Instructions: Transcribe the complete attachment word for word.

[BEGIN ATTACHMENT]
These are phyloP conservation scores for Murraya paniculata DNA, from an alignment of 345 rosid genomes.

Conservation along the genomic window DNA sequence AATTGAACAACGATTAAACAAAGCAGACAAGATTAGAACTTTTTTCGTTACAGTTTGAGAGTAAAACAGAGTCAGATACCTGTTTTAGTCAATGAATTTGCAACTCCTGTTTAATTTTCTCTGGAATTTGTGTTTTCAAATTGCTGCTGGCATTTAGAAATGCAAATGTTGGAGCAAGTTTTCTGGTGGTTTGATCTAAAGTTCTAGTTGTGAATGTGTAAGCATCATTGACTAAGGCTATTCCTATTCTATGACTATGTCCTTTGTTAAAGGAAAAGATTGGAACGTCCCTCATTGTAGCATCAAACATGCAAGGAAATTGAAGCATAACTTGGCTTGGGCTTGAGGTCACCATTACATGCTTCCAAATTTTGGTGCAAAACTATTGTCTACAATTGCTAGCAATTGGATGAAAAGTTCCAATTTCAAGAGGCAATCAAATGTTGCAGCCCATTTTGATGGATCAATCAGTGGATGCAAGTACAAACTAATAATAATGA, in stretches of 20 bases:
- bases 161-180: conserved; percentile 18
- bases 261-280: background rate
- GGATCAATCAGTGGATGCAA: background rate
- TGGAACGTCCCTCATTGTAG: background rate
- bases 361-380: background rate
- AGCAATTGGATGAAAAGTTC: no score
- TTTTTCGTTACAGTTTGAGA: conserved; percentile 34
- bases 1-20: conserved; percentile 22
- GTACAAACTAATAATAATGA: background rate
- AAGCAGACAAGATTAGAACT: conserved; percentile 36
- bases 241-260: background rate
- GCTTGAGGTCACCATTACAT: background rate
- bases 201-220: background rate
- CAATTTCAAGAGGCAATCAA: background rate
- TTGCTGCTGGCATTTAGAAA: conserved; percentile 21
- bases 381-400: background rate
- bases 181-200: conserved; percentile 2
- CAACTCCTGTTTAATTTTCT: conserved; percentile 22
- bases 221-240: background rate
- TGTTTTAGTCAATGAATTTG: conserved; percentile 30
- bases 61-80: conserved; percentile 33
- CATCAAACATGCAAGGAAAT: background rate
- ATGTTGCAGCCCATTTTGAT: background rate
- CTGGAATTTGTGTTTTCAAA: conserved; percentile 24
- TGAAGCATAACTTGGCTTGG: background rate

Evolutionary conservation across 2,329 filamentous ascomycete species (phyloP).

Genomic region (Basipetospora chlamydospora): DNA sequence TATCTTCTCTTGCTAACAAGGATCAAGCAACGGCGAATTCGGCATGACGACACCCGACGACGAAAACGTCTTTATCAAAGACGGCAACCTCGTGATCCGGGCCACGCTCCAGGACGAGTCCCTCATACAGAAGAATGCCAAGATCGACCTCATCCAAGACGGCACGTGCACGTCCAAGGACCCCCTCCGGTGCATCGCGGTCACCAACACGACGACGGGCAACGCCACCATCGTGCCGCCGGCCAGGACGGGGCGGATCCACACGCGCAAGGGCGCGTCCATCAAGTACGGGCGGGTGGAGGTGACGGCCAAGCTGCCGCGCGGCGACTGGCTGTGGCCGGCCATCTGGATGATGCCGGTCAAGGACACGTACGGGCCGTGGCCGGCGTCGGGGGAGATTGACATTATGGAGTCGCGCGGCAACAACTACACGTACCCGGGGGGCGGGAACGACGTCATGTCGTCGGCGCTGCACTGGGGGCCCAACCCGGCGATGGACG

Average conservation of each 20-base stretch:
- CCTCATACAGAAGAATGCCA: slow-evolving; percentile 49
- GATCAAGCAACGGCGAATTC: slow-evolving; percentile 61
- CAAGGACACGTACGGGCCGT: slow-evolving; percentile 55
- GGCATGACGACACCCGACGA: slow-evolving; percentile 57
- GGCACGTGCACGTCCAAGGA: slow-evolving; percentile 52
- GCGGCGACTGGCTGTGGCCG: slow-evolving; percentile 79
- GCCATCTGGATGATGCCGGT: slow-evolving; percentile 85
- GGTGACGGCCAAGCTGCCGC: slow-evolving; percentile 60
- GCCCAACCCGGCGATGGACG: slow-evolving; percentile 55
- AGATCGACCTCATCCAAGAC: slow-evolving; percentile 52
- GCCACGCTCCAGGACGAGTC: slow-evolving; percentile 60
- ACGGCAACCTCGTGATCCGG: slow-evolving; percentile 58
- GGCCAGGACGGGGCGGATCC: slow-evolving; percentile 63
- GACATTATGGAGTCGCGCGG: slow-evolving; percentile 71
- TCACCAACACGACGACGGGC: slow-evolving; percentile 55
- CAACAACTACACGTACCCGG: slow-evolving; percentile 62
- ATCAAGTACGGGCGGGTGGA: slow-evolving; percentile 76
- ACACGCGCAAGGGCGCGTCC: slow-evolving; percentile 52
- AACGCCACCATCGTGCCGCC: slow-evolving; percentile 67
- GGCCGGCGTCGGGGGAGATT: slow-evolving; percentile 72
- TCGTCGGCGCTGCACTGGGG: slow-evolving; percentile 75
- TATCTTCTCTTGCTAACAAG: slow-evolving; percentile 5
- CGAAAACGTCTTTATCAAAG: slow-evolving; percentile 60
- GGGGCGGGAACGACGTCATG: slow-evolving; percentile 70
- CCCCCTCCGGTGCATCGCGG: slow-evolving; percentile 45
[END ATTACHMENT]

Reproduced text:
These are phyloP conservation scores for Murraya paniculata DNA, from an alignment of 345 rosid genomes.

Conservation along the genomic window DNA sequence AATTGAACAACGATTAAACAAAGCAGACAAGATTAGAACTTTTTTCGTTACAGTTTGAGAGTAAAACAGAGTCAGATACCTGTTTTAGTCAATGAATTTGCAACTCCTGTTTAATTTTCTCTGGAATTTGTGTTTTCAAATTGCTGCTGGCATTTAGAAATGCAAATGTTGGAGCAAGTTTTCTGGTGGTTTGATCTAAAGTTCTAGTTGTGAATGTGTAAGCATCATTGACTAAGGCTATTCCTATTCTATGACTATGTCCTTTGTTAAAGGAAAAGATTGGAACGTCCCTCATTGTAGCATCAAACATGCAAGGAAATTGAAGCATAACTTGGCTTGGGCTTGAGGTCACCATTACATGCTTCCAAATTTTGGTGCAAAACTATTGTCTACAATTGCTAGCAATTGGATGAAAAGTTCCAATTTCAAGAGGCAATCAAATGTTGCAGCCCATTTTGATGGATCAATCAGTGGATGCAAGTACAAACTAATAATAATGA, in stretches of 20 bases:
- bases 161-180: conserved; percentile 18
- bases 261-280: background rate
- GGATCAATCAGTGGATGCAA: background rate
- TGGAACGTCCCTCATTGTAG: background rate
- bases 361-380: background rate
- AGCAATTGGATGAAAAGTTC: no score
- TTTTTCGTTACAGTTTGAGA: conserved; percentile 34
- bases 1-20: conserved; percentile 22
- GTACAAACTAATAATAATGA: background rate
- AAGCAGACAAGATTAGAACT: conserved; percentile 36
- bases 241-260: background rate
- GCTTGAGGTCACCATTACAT: background rate
- bases 201-220: background rate
- CAATTTCAAGAGGCAATCAA: background rate
- TTGCTGCTGGCATTTAGAAA: conserved; percentile 21
- bases 381-400: background rate
- bases 181-200: conserved; percentile 2
- CAACTCCTGTTTAATTTTCT: conserved; percentile 22
- bases 221-240: background rate
- TGTTTTAGTCAATGAATTTG: conserved; percentile 30
- bases 61-80: conserved; percentile 33
- CATCAAACATGCAAGGAAAT: background rate
- ATGTTGCAGCCCATTTTGAT: background rate
- CTGGAATTTGTGTTTTCAAA: conserved; percentile 24
- TGAAGCATAACTTGGCTTGG: background rate

Evolutionary conservation across 2,329 filamentous ascomycete species (phyloP).

Genomic region (Basipetospora chlamydospora): DNA sequence TATCTTCTCTTGCTAACAAGGATCAAGCAACGGCGAATTCGGCATGACGACACCCGACGACGAAAACGTCTTTATCAAAGACGGCAACCTCGTGATCCGGGCCACGCTCCAGGACGAGTCCCTCATACAGAAGAATGCCAAGATCGACCTCATCCAAGACGGCACGTGCACGTCCAAGGACCCCCTCCGGTGCATCGCGGTCACCAACACGACGACGGGCAACGCCACCATCGTGCCGCCGGCCAGGACGGGGCGGATCCACACGCGCAAGGGCGCGTCCATCAAGTACGGGCGGGTGGAGGTGACGGCCAAGCTGCCGCGCGGCGACTGGCTGTGGCCGGCCATCTGGATGATGCCGGTCAAGGACACGTACGGGCCGTGGCCGGCGTCGGGGGAGATTGACATTATGGAGTCGCGCGGCAACAACTACACGTACCCGGGGGGCGGGAACGACGTCATGTCGTCGGCGCTGCACTGGGGGCCCAACCCGGCGATGGACG

Average conservation of each 20-base stretch:
- CCTCATACAGAAGAATGCCA: slow-evolving; percentile 49
- GATCAAGCAACGGCGAATTC: slow-evolving; percentile 61
- CAAGGACACGTACGGGCCGT: slow-evolving; percentile 55
- GGCATGACGACACCCGACGA: slow-evolving; percentile 57
- GGCACGTGCACGTCCAAGGA: slow-evolving; percentile 52
- GCGGCGACTGGCTGTGGCCG: slow-evolving; percentile 79
- GCCATCTGGATGATGCCGGT: slow-evolving; percentile 85
- GGTGACGGCCAAGCTGCCGC: slow-evolving; percentile 60
- GCCCAACCCGGCGATGGACG: slow-evolving; percentile 55
- AGATCGACCTCATCCAAGAC: slow-evolving; percentile 52
- GCCACGCTCCAGGACGAGTC: slow-evolving; percentile 60
- ACGGCAACCTCGTGATCCGG: slow-evolving; percentile 58
- GGCCAGGACGGGGCGGATCC: slow-evolving; percentile 63
- GACATTATGGAGTCGCGCGG: slow-evolving; percentile 71
- TCACCAACACGACGACGGGC: slow-evolving; percentile 55
- CAACAACTACACGTACCCGG: slow-evolving; percentile 62
- ATCAAGTACGGGCGGGTGGA: slow-evolving; percentile 76
- ACACGCGCAAGGGCGCGTCC: slow-evolving; percentile 52
- AACGCCACCATCGTGCCGCC: slow-evolving; percentile 67
- GGCCGGCGTCGGGGGAGATT: slow-evolving; percentile 72
- TCGTCGGCGCTGCACTGGGG: slow-evolving; percentile 75
- TATCTTCTCTTGCTAACAAG: slow-evolving; percentile 5
- CGAAAACGTCTTTATCAAAG: slow-evolving; percentile 60
- GGGGCGGGAACGACGTCATG: slow-evolving; percentile 70
- CCCCCTCCGGTGCATCGCGG: slow-evolving; percentile 45